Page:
The BP oil crisis in the Mexican gulf, deadly heat waves in Russia, earthquakes in Haiti (7.0 Mw) and Chile (8.8 Mw) and flooding in Australia caused almost 300.000 deaths from natural disasters in 2010 (1).
A few months into 2011 New Zealand is hit by a 6.3 Mw earthquake followed by the Japan 9.0 Mw earthquake and the Fukushima nuclear disaster. The situation in Libya, Syria and many other Arabic and African countries adds uncertainty to global stability. The complexity of the situation demands a new approach to early warning systems for natural disasters and reduction of global systemic risk.
The underlying problem of any foresight activity is the fear of certain futures and self censorship of worst case scenarios. Inconvenient wild cards and critical security issues are not paid enough attention. The Japan earthquake released a tsunami 10 meter high but the tsunami protection at the Fukushima nuclear plant was designed for 2 meter high waves. TEPCO, the owners, lost 80% of its market valuation and will decommission the plants. The cascading economic effect has led the Japanese economy to the edge of recession (2).
Preparing and planning for worst case scenarios is the domain of disaster response and emergency management organizations (3). Futurists and science fiction writers also dwell in the realms of hypothetical catastrophe. In the light of the current global unrest I propose an increased collaboration between established organizations and the futures thinking community.
The Black Swan Theory is a metaphor for the unexpected and hard to predict event of a large magnitude with far reaching consequences (4). The phrase was originally developed by Juvenal in the 16th century as a statement of impossibility. All recorded natural history spoke of white swans, therefore black swans didn’t exist. When explorers discovered black swans in Australia the term implied that a perceived impossibility might later be disproven.
The Perfect Storm (5) is an expression for catastrophic events caused by a rare combination of circumstances that aggravate the situation drastically. The interrelationships and dependencies in large scale catastrophes require a coordinated analysis across many scientific disciplines. We need to categorize the effects of worst case scenarios of: climate change, increasing frequency and magnitude of natural disaster, financial turmoil, looming resource and energy crisis and destabilizing political unrest in large parts of the world. Combinations of these events will inspire entirely new worst case scenarios.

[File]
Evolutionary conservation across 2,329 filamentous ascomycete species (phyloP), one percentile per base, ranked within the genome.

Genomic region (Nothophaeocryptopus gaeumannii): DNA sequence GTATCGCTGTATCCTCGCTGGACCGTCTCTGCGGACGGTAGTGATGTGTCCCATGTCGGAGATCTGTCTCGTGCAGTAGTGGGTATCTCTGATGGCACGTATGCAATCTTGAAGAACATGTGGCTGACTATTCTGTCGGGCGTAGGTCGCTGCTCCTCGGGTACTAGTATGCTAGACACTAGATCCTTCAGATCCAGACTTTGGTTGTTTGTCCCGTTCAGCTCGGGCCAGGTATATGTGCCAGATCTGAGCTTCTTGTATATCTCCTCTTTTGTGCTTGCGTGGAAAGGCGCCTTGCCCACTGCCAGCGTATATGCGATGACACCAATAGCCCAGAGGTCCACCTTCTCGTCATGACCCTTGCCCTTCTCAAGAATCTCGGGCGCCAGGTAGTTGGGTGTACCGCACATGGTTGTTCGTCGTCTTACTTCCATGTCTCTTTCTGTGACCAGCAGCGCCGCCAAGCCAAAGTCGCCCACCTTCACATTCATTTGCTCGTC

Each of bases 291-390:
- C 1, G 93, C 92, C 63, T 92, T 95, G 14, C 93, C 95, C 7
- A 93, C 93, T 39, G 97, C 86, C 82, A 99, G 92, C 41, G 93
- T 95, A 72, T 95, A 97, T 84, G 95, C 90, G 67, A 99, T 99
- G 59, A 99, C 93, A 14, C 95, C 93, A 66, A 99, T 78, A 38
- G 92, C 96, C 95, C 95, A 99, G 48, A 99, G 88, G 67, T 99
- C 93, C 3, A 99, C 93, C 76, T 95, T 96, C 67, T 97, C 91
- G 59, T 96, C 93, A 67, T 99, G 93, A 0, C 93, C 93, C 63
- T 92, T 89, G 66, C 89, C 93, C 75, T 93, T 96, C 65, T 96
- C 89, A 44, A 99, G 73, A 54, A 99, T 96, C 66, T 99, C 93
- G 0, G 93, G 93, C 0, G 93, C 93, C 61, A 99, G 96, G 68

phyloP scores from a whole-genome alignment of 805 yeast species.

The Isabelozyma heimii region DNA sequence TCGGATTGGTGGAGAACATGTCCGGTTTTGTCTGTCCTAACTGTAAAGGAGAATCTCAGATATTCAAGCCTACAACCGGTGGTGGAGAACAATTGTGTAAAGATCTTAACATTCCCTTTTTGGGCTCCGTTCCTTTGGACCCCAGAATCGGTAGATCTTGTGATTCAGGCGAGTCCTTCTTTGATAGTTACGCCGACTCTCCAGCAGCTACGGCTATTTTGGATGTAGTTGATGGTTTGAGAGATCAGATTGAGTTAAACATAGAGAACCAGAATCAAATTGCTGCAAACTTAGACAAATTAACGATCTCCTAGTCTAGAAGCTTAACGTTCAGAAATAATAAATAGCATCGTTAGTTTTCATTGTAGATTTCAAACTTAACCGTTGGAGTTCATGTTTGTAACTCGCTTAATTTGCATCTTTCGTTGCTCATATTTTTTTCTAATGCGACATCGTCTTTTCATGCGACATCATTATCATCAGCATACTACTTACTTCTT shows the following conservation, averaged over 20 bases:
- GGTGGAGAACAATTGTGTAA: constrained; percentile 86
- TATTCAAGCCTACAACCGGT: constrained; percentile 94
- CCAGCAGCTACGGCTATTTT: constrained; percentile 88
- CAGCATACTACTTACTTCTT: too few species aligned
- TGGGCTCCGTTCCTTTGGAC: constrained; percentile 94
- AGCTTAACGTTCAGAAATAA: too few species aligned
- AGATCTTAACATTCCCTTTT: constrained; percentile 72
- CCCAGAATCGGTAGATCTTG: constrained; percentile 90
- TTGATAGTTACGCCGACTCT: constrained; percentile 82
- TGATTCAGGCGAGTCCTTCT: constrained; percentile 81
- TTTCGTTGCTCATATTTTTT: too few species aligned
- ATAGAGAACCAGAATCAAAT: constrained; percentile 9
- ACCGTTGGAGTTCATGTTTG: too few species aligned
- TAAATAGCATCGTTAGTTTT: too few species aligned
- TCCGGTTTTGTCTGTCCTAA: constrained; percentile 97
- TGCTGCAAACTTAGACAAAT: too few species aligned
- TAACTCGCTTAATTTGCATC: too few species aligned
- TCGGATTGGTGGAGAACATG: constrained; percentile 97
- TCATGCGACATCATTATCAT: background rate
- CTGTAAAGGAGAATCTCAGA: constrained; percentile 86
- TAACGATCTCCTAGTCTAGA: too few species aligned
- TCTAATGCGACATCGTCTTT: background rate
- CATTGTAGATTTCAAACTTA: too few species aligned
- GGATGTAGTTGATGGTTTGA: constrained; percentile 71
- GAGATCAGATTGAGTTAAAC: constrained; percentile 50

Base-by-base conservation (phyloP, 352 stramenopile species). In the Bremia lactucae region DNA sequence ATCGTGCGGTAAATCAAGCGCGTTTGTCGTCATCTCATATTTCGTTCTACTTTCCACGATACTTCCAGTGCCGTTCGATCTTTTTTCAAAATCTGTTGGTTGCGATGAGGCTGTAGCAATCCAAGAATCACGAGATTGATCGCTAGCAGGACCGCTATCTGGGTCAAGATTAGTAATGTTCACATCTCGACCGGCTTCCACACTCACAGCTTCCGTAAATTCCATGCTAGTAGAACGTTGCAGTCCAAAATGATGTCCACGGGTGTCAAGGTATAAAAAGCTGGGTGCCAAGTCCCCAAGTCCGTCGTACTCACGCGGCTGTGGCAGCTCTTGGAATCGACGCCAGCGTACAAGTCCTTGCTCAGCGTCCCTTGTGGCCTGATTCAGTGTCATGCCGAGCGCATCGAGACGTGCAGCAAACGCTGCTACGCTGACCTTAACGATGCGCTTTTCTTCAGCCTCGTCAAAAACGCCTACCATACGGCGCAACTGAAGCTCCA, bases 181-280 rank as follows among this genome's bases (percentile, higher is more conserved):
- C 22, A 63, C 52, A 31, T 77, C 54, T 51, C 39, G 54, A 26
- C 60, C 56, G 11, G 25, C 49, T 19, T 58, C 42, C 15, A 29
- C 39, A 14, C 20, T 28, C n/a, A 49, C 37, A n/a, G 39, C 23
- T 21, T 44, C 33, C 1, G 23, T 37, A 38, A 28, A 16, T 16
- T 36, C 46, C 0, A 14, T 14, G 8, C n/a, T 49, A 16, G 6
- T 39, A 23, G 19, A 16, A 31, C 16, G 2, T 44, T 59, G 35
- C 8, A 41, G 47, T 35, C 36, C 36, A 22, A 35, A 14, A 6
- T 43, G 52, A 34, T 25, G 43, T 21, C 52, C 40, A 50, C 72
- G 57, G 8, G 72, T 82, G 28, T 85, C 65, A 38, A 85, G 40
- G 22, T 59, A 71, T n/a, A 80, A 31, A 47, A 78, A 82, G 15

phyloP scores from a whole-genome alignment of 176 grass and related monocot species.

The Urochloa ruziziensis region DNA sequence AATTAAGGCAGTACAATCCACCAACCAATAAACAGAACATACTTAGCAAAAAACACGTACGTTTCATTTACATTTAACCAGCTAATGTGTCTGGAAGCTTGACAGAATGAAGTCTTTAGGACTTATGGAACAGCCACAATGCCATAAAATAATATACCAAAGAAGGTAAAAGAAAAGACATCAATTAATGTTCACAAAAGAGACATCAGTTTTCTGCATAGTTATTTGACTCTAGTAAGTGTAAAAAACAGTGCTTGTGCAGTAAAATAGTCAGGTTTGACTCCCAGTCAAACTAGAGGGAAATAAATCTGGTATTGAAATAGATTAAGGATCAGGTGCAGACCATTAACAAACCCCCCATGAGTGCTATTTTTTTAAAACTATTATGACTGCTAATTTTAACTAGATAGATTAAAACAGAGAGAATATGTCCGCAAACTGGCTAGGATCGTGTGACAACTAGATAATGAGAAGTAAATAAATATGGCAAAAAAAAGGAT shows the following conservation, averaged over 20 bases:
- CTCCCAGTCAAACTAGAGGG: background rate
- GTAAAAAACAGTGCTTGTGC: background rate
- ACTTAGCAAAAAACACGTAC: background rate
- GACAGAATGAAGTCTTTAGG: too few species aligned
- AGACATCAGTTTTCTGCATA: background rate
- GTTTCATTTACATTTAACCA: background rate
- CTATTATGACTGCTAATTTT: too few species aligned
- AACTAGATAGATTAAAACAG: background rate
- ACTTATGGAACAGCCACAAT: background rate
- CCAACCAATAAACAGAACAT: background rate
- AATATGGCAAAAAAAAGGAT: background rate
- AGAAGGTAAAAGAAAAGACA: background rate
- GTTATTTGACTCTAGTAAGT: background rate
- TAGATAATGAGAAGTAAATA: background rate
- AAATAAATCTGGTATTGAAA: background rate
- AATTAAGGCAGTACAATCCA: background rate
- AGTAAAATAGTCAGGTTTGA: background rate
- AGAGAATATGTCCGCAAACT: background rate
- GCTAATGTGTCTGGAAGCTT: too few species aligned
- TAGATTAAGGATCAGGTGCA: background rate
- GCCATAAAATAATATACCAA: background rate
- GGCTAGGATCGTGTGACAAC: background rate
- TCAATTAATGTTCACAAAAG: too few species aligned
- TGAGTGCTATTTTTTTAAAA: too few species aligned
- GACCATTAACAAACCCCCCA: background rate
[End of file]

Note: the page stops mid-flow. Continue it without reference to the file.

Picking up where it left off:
Modern urban infrastructure was built for half the populations it now supports. The multiplying effect of worn out infrastructure was tragically demonstrated in the Indian Ocean tsunami of 2004. The impact of disasters in densely populated areas need serious attention from urban planners and government agencies. We have much to learn from Japan.
Hypothetically the human race faces extinction every day. We need coordinated efforts from all academic disciplines to be able to survive the complex future facing our planet. These are strange days of interesting times in a mad world.
1. Killer year caps deadly decade – reducing disaster impact is “critical” says top UN disaster official – UNISDR.
2. Japan ‘on edge of recession’ after quake – Telegraph.
3. Emergency Management – Wikipedia.
4. Black Swan Theory – Wikipedia.
5. Perfect Storm – Wikipedia.
1,081 thoughts on “The Perfect Storm and Black Swan Theory”
still confused about this topic.
The Black Swan Theory is a metaphor for the unexpected and hard to
predict event of a large magnitude with far reaching consequences (4).
The phrase was originally developed by Juvenal in the 16th century as a
statement of impossibility. All recorded natural history spoke of white
swans, therefore black swans didn’t exist. When explorers discovered
black swans in Australia the term implied that a perceived impossibility
might later be disproven.
The black swan theory or theory of black swan events is a metaphor
that describes an event that comes as a surprise, has a major effect,
and is often inappropriately rationalized after the fact with the
benefit of hindsight.
The term is based on an ancient saying which presumed black swans did
not exist, but the saying was rewritten after black swans were
discovered in the wild.
The theory was developed by Nassim Nicholas Taleb to explain:
The disproportionate role of high-profile, hard-to-predict, and rare
events that are beyond the realm of normal expectations in history,
science, finance, and technology.
The non-computability of the probability of the consequential rare
events using scientific methods (owing to the very nature of small
biases that blind people, both individually and collectively, to
uncertainty and to a rare event’s massive role in historical affairs.
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